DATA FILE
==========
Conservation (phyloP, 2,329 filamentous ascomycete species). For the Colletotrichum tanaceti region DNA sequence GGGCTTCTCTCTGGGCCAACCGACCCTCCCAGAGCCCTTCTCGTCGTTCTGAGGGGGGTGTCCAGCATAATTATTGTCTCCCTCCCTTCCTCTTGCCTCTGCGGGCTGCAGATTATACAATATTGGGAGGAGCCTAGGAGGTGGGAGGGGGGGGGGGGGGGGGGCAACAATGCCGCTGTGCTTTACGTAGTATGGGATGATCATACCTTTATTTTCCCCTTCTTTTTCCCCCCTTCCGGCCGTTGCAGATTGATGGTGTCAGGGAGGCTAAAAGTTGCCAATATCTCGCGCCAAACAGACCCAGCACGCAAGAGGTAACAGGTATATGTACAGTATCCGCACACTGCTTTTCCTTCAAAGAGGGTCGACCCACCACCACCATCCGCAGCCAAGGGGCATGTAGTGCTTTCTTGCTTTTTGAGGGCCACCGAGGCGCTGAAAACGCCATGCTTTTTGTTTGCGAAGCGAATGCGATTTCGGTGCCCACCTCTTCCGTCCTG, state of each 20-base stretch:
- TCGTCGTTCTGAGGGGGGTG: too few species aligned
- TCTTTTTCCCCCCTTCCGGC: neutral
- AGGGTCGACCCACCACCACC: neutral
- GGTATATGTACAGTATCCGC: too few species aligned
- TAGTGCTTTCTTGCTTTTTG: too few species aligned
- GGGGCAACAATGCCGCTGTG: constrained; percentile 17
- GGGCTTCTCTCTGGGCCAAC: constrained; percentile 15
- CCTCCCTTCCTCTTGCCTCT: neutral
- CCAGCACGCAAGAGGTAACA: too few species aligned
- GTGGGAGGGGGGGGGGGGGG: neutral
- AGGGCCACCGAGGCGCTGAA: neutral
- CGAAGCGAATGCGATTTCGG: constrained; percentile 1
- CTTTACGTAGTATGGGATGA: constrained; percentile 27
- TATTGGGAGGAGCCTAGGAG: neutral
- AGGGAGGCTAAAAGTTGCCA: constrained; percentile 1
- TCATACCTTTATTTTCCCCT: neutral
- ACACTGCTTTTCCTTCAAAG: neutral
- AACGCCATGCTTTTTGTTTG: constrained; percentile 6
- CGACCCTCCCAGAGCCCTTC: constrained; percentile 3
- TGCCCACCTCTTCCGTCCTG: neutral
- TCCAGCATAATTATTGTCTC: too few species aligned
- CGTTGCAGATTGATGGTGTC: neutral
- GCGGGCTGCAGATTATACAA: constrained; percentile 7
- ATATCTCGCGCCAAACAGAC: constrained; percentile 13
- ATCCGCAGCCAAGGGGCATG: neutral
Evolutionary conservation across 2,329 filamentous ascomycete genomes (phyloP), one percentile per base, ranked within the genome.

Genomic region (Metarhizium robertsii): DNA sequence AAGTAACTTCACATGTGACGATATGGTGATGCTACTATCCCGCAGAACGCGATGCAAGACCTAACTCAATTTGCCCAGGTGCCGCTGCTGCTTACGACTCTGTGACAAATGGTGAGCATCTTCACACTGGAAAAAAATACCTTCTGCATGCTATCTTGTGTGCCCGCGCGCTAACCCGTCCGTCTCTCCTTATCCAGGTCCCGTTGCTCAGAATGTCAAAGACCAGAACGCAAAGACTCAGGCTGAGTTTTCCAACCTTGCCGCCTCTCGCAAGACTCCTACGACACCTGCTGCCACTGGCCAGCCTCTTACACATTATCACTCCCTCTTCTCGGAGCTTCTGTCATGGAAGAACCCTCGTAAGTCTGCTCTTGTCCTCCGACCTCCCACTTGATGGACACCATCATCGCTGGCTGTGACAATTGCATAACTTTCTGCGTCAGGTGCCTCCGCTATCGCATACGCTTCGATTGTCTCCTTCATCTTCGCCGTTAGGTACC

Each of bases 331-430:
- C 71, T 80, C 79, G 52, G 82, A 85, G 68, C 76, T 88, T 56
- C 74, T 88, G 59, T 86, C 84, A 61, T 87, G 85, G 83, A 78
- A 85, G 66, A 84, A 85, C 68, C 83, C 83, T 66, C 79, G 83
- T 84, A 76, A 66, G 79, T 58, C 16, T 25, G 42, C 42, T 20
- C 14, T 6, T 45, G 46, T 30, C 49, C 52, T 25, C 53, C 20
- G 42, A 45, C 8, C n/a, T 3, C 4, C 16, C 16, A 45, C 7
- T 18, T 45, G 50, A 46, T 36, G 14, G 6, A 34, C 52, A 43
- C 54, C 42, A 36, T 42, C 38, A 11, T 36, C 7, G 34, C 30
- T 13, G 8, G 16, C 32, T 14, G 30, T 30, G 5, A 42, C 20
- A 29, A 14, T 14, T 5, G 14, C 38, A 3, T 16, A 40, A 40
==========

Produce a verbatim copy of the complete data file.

Conservation (phyloP, 2,329 filamentous ascomycete species). For the Colletotrichum tanaceti region DNA sequence GGGCTTCTCTCTGGGCCAACCGACCCTCCCAGAGCCCTTCTCGTCGTTCTGAGGGGGGTGTCCAGCATAATTATTGTCTCCCTCCCTTCCTCTTGCCTCTGCGGGCTGCAGATTATACAATATTGGGAGGAGCCTAGGAGGTGGGAGGGGGGGGGGGGGGGGGGCAACAATGCCGCTGTGCTTTACGTAGTATGGGATGATCATACCTTTATTTTCCCCTTCTTTTTCCCCCCTTCCGGCCGTTGCAGATTGATGGTGTCAGGGAGGCTAAAAGTTGCCAATATCTCGCGCCAAACAGACCCAGCACGCAAGAGGTAACAGGTATATGTACAGTATCCGCACACTGCTTTTCCTTCAAAGAGGGTCGACCCACCACCACCATCCGCAGCCAAGGGGCATGTAGTGCTTTCTTGCTTTTTGAGGGCCACCGAGGCGCTGAAAACGCCATGCTTTTTGTTTGCGAAGCGAATGCGATTTCGGTGCCCACCTCTTCCGTCCTG, state of each 20-base stretch:
- TCGTCGTTCTGAGGGGGGTG: too few species aligned
- TCTTTTTCCCCCCTTCCGGC: neutral
- AGGGTCGACCCACCACCACC: neutral
- GGTATATGTACAGTATCCGC: too few species aligned
- TAGTGCTTTCTTGCTTTTTG: too few species aligned
- GGGGCAACAATGCCGCTGTG: constrained; percentile 17
- GGGCTTCTCTCTGGGCCAAC: constrained; percentile 15
- CCTCCCTTCCTCTTGCCTCT: neutral
- CCAGCACGCAAGAGGTAACA: too few species aligned
- GTGGGAGGGGGGGGGGGGGG: neutral
- AGGGCCACCGAGGCGCTGAA: neutral
- CGAAGCGAATGCGATTTCGG: constrained; percentile 1
- CTTTACGTAGTATGGGATGA: constrained; percentile 27
- TATTGGGAGGAGCCTAGGAG: neutral
- AGGGAGGCTAAAAGTTGCCA: constrained; percentile 1
- TCATACCTTTATTTTCCCCT: neutral
- ACACTGCTTTTCCTTCAAAG: neutral
- AACGCCATGCTTTTTGTTTG: constrained; percentile 6
- CGACCCTCCCAGAGCCCTTC: constrained; percentile 3
- TGCCCACCTCTTCCGTCCTG: neutral
- TCCAGCATAATTATTGTCTC: too few species aligned
- CGTTGCAGATTGATGGTGTC: neutral
- GCGGGCTGCAGATTATACAA: constrained; percentile 7
- ATATCTCGCGCCAAACAGAC: constrained; percentile 13
- ATCCGCAGCCAAGGGGCATG: neutral
Evolutionary conservation across 2,329 filamentous ascomycete genomes (phyloP), one percentile per base, ranked within the genome.

Genomic region (Metarhizium robertsii): DNA sequence AAGTAACTTCACATGTGACGATATGGTGATGCTACTATCCCGCAGAACGCGATGCAAGACCTAACTCAATTTGCCCAGGTGCCGCTGCTGCTTACGACTCTGTGACAAATGGTGAGCATCTTCACACTGGAAAAAAATACCTTCTGCATGCTATCTTGTGTGCCCGCGCGCTAACCCGTCCGTCTCTCCTTATCCAGGTCCCGTTGCTCAGAATGTCAAAGACCAGAACGCAAAGACTCAGGCTGAGTTTTCCAACCTTGCCGCCTCTCGCAAGACTCCTACGACACCTGCTGCCACTGGCCAGCCTCTTACACATTATCACTCCCTCTTCTCGGAGCTTCTGTCATGGAAGAACCCTCGTAAGTCTGCTCTTGTCCTCCGACCTCCCACTTGATGGACACCATCATCGCTGGCTGTGACAATTGCATAACTTTCTGCGTCAGGTGCCTCCGCTATCGCATACGCTTCGATTGTCTCCTTCATCTTCGCCGTTAGGTACC

Each of bases 331-430:
- C 71, T 80, C 79, G 52, G 82, A 85, G 68, C 76, T 88, T 56
- C 74, T 88, G 59, T 86, C 84, A 61, T 87, G 85, G 83, A 78
- A 85, G 66, A 84, A 85, C 68, C 83, C 83, T 66, C 79, G 83
- T 84, A 76, A 66, G 79, T 58, C 16, T 25, G 42, C 42, T 20
- C 14, T 6, T 45, G 46, T 30, C 49, C 52, T 25, C 53, C 20
- G 42, A 45, C 8, C n/a, T 3, C 4, C 16, C 16, A 45, C 7
- T 18, T 45, G 50, A 46, T 36, G 14, G 6, A 34, C 52, A 43
- C 54, C 42, A 36, T 42, C 38, A 11, T 36, C 7, G 34, C 30
- T 13, G 8, G 16, C 32, T 14, G 30, T 30, G 5, A 42, C 20
- A 29, A 14, T 14, T 5, G 14, C 38, A 3, T 16, A 40, A 40